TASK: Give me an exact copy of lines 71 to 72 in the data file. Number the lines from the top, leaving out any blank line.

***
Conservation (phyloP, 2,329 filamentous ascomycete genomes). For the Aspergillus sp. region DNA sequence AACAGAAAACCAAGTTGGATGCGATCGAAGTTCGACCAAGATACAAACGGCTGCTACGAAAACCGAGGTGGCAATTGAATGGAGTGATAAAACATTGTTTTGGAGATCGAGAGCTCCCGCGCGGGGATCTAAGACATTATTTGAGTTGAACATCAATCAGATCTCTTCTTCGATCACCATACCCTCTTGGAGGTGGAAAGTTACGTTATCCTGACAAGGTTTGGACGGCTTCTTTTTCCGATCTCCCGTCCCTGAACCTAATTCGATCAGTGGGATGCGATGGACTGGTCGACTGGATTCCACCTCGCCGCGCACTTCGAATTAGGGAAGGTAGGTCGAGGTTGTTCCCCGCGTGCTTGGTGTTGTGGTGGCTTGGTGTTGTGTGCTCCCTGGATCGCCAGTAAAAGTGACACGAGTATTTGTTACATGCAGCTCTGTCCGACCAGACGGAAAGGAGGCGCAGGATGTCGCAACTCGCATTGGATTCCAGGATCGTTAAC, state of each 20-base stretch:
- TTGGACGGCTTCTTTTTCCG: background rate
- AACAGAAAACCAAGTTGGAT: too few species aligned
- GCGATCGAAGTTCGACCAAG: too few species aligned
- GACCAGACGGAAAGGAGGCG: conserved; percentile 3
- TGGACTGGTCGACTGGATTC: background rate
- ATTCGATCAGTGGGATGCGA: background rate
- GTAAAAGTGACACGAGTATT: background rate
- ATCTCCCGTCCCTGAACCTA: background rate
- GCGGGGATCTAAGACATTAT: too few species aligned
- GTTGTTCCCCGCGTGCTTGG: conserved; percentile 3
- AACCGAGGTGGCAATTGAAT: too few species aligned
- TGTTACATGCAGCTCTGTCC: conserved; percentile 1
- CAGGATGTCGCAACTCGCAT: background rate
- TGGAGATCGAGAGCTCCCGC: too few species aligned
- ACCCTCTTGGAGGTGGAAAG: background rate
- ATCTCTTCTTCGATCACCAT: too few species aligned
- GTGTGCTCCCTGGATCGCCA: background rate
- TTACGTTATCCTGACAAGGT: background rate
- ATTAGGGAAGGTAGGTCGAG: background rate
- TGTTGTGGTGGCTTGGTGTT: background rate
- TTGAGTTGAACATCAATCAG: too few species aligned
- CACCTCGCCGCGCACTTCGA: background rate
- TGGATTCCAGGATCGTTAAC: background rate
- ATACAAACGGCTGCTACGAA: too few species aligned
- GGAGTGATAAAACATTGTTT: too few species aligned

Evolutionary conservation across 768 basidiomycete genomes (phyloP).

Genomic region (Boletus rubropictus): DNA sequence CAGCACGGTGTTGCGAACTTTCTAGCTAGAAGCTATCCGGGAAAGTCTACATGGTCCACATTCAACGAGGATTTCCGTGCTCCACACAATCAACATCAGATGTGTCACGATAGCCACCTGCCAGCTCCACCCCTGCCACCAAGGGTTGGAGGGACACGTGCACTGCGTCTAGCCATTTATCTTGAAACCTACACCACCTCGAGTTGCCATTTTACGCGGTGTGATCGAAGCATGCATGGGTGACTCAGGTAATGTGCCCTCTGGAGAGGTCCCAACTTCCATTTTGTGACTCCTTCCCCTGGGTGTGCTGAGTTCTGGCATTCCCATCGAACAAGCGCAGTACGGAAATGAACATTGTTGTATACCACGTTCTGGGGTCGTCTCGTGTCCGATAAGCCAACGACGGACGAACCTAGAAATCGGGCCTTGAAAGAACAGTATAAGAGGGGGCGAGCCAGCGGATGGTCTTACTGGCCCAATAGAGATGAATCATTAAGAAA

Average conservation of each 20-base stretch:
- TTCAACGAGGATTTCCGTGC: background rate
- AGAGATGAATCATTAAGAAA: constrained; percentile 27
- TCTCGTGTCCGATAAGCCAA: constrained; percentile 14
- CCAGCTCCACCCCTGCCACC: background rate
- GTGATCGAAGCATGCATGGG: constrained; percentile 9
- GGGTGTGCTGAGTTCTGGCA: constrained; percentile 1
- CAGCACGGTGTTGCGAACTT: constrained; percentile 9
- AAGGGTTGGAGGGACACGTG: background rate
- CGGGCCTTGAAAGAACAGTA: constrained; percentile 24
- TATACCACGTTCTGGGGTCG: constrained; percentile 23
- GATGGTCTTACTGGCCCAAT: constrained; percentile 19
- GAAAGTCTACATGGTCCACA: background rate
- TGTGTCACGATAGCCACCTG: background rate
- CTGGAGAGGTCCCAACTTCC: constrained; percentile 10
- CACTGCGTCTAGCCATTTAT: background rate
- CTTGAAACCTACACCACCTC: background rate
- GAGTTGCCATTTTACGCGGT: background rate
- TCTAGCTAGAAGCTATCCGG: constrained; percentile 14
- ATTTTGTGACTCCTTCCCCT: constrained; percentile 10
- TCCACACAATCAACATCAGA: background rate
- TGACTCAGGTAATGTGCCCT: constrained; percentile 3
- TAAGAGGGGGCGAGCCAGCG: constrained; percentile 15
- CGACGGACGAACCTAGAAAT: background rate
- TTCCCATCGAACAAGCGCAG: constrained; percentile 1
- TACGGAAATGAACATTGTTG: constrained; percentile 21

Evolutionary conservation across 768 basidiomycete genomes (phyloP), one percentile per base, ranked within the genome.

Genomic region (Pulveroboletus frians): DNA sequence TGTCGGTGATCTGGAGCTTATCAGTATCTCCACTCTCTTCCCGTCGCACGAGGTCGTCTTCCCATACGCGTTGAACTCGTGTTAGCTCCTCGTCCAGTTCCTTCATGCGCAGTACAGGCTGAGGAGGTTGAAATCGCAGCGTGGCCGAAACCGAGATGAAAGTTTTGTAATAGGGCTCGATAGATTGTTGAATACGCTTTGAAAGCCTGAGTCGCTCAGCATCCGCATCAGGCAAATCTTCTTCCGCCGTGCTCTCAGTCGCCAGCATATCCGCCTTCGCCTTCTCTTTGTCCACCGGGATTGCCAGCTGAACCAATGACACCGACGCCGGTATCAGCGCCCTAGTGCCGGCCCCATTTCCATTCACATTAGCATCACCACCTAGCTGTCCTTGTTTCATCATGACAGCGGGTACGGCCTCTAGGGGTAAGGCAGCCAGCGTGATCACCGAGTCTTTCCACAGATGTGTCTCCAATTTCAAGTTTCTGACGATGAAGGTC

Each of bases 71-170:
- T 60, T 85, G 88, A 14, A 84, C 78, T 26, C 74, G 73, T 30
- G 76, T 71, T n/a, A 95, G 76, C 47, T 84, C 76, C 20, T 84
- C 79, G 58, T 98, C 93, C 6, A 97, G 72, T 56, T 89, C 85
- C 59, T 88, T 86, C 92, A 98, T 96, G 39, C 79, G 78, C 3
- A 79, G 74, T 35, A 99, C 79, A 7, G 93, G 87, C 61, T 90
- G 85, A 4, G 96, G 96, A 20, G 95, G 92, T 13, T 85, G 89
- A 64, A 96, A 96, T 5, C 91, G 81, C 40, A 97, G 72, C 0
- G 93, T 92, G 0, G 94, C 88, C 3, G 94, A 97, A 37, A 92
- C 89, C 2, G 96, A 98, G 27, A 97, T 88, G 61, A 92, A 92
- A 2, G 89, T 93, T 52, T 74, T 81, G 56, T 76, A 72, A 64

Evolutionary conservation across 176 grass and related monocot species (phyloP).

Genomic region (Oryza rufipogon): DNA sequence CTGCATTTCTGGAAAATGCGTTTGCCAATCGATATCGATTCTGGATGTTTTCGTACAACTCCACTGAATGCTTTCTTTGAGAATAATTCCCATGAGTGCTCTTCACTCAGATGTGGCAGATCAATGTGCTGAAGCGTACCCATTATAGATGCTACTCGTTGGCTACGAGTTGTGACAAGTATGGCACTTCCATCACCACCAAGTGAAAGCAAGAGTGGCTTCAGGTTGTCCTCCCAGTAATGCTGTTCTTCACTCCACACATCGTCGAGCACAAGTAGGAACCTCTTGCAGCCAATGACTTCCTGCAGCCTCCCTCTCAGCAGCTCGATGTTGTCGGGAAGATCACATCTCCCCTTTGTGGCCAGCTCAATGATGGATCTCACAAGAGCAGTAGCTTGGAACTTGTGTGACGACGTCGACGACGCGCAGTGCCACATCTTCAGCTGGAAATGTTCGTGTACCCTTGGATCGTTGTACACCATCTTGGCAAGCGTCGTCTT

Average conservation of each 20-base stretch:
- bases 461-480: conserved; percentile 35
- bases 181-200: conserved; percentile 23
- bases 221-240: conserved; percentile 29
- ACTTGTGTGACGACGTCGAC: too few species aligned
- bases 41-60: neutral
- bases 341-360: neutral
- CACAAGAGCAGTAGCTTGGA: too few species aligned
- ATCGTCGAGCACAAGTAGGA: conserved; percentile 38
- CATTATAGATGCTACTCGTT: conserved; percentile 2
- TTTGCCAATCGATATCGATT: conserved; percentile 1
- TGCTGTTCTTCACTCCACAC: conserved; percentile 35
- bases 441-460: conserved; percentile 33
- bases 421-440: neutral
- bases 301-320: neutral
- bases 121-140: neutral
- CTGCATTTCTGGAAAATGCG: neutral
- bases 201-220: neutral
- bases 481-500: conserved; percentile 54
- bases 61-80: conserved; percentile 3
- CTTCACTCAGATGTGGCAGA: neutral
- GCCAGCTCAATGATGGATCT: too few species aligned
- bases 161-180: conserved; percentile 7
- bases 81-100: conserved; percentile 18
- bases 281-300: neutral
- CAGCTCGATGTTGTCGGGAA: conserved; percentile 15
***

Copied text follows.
- bases 461-480: conserved; percentile 35
- bases 181-200: conserved; percentile 23